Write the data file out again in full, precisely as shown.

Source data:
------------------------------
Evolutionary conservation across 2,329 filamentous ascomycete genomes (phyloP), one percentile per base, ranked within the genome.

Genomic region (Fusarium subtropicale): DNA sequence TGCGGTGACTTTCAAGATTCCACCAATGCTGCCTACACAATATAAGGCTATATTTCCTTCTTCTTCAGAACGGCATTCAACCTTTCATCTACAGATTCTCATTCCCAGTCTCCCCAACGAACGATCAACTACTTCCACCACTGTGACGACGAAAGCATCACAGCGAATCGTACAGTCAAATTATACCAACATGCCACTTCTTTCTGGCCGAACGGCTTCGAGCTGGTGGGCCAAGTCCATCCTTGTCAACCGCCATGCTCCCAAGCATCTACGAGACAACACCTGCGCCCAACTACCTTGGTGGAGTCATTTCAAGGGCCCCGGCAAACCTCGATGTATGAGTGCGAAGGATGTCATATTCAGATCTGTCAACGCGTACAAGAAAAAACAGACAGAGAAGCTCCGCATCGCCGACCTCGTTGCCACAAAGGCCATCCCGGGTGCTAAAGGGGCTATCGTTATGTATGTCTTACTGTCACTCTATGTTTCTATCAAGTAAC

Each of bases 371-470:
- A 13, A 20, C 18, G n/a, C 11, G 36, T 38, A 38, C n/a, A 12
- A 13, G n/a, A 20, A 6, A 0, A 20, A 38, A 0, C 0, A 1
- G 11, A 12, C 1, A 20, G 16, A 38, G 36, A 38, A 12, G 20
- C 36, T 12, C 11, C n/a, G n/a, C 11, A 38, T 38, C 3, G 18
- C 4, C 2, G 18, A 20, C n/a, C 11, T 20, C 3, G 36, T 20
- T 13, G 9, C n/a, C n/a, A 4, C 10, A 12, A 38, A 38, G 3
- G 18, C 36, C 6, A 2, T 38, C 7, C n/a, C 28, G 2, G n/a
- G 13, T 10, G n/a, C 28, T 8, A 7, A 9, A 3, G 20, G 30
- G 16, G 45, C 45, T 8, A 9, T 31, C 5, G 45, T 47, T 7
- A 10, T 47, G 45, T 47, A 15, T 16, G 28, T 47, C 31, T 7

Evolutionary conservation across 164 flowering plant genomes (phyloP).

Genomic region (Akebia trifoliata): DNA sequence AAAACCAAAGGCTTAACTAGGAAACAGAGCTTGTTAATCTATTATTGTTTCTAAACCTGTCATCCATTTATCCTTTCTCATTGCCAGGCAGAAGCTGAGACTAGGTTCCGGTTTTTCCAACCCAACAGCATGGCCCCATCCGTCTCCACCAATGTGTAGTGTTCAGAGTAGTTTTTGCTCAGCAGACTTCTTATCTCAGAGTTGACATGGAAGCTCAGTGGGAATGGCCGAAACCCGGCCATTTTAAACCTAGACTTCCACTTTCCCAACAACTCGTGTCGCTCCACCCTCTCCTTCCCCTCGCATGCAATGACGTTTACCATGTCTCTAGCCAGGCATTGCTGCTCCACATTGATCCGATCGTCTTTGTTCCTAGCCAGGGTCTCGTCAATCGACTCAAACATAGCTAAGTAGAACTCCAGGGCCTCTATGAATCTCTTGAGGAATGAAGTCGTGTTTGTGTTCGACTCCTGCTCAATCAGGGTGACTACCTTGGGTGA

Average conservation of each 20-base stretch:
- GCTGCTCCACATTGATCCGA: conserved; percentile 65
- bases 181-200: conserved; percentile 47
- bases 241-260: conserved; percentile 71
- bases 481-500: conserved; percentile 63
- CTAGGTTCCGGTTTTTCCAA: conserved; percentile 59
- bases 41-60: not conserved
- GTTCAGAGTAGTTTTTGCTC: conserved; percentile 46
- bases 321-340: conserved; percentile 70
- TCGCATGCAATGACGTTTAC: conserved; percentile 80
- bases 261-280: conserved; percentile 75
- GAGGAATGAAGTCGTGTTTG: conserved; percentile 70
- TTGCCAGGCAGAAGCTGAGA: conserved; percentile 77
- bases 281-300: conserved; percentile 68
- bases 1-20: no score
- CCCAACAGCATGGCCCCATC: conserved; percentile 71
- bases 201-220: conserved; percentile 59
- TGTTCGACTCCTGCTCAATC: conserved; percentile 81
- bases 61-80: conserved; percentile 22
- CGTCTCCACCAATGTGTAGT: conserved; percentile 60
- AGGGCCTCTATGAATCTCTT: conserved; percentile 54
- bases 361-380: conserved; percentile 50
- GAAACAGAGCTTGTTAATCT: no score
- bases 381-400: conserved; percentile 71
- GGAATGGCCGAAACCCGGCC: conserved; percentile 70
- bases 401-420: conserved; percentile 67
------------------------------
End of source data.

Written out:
Evolutionary conservation across 2,329 filamentous ascomycete genomes (phyloP), one percentile per base, ranked within the genome.

Genomic region (Fusarium subtropicale): DNA sequence TGCGGTGACTTTCAAGATTCCACCAATGCTGCCTACACAATATAAGGCTATATTTCCTTCTTCTTCAGAACGGCATTCAACCTTTCATCTACAGATTCTCATTCCCAGTCTCCCCAACGAACGATCAACTACTTCCACCACTGTGACGACGAAAGCATCACAGCGAATCGTACAGTCAAATTATACCAACATGCCACTTCTTTCTGGCCGAACGGCTTCGAGCTGGTGGGCCAAGTCCATCCTTGTCAACCGCCATGCTCCCAAGCATCTACGAGACAACACCTGCGCCCAACTACCTTGGTGGAGTCATTTCAAGGGCCCCGGCAAACCTCGATGTATGAGTGCGAAGGATGTCATATTCAGATCTGTCAACGCGTACAAGAAAAAACAGACAGAGAAGCTCCGCATCGCCGACCTCGTTGCCACAAAGGCCATCCCGGGTGCTAAAGGGGCTATCGTTATGTATGTCTTACTGTCACTCTATGTTTCTATCAAGTAAC

Each of bases 371-470:
- A 13, A 20, C 18, G n/a, C 11, G 36, T 38, A 38, C n/a, A 12
- A 13, G n/a, A 20, A 6, A 0, A 20, A 38, A 0, C 0, A 1
- G 11, A 12, C 1, A 20, G 16, A 38, G 36, A 38, A 12, G 20
- C 36, T 12, C 11, C n/a, G n/a, C 11, A 38, T 38, C 3, G 18
- C 4, C 2, G 18, A 20, C n/a, C 11, T 20, C 3, G 36, T 20
- T 13, G 9, C n/a, C n/a, A 4, C 10, A 12, A 38, A 38, G 3
- G 18, C 36, C 6, A 2, T 38, C 7, C n/a, C 28, G 2, G n/a
- G 13, T 10, G n/a, C 28, T 8, A 7, A 9, A 3, G 20, G 30
- G 16, G 45, C 45, T 8, A 9, T 31, C 5, G 45, T 47, T 7
- A 10, T 47, G 45, T 47, A 15, T 16, G 28, T 47, C 31, T 7

Evolutionary conservation across 164 flowering plant genomes (phyloP).

Genomic region (Akebia trifoliata): DNA sequence AAAACCAAAGGCTTAACTAGGAAACAGAGCTTGTTAATCTATTATTGTTTCTAAACCTGTCATCCATTTATCCTTTCTCATTGCCAGGCAGAAGCTGAGACTAGGTTCCGGTTTTTCCAACCCAACAGCATGGCCCCATCCGTCTCCACCAATGTGTAGTGTTCAGAGTAGTTTTTGCTCAGCAGACTTCTTATCTCAGAGTTGACATGGAAGCTCAGTGGGAATGGCCGAAACCCGGCCATTTTAAACCTAGACTTCCACTTTCCCAACAACTCGTGTCGCTCCACCCTCTCCTTCCCCTCGCATGCAATGACGTTTACCATGTCTCTAGCCAGGCATTGCTGCTCCACATTGATCCGATCGTCTTTGTTCCTAGCCAGGGTCTCGTCAATCGACTCAAACATAGCTAAGTAGAACTCCAGGGCCTCTATGAATCTCTTGAGGAATGAAGTCGTGTTTGTGTTCGACTCCTGCTCAATCAGGGTGACTACCTTGGGTGA

Average conservation of each 20-base stretch:
- GCTGCTCCACATTGATCCGA: conserved; percentile 65
- bases 181-200: conserved; percentile 47
- bases 241-260: conserved; percentile 71
- bases 481-500: conserved; percentile 63
- CTAGGTTCCGGTTTTTCCAA: conserved; percentile 59
- bases 41-60: not conserved
- GTTCAGAGTAGTTTTTGCTC: conserved; percentile 46
- bases 321-340: conserved; percentile 70
- TCGCATGCAATGACGTTTAC: conserved; percentile 80
- bases 261-280: conserved; percentile 75
- GAGGAATGAAGTCGTGTTTG: conserved; percentile 70
- TTGCCAGGCAGAAGCTGAGA: conserved; percentile 77
- bases 281-300: conserved; percentile 68
- bases 1-20: no score
- CCCAACAGCATGGCCCCATC: conserved; percentile 71
- bases 201-220: conserved; percentile 59
- TGTTCGACTCCTGCTCAATC: conserved; percentile 81
- bases 61-80: conserved; percentile 22
- CGTCTCCACCAATGTGTAGT: conserved; percentile 60
- AGGGCCTCTATGAATCTCTT: conserved; percentile 54
- bases 361-380: conserved; percentile 50
- GAAACAGAGCTTGTTAATCT: no score
- bases 381-400: conserved; percentile 71
- GGAATGGCCGAAACCCGGCC: conserved; percentile 70
- bases 401-420: conserved; percentile 67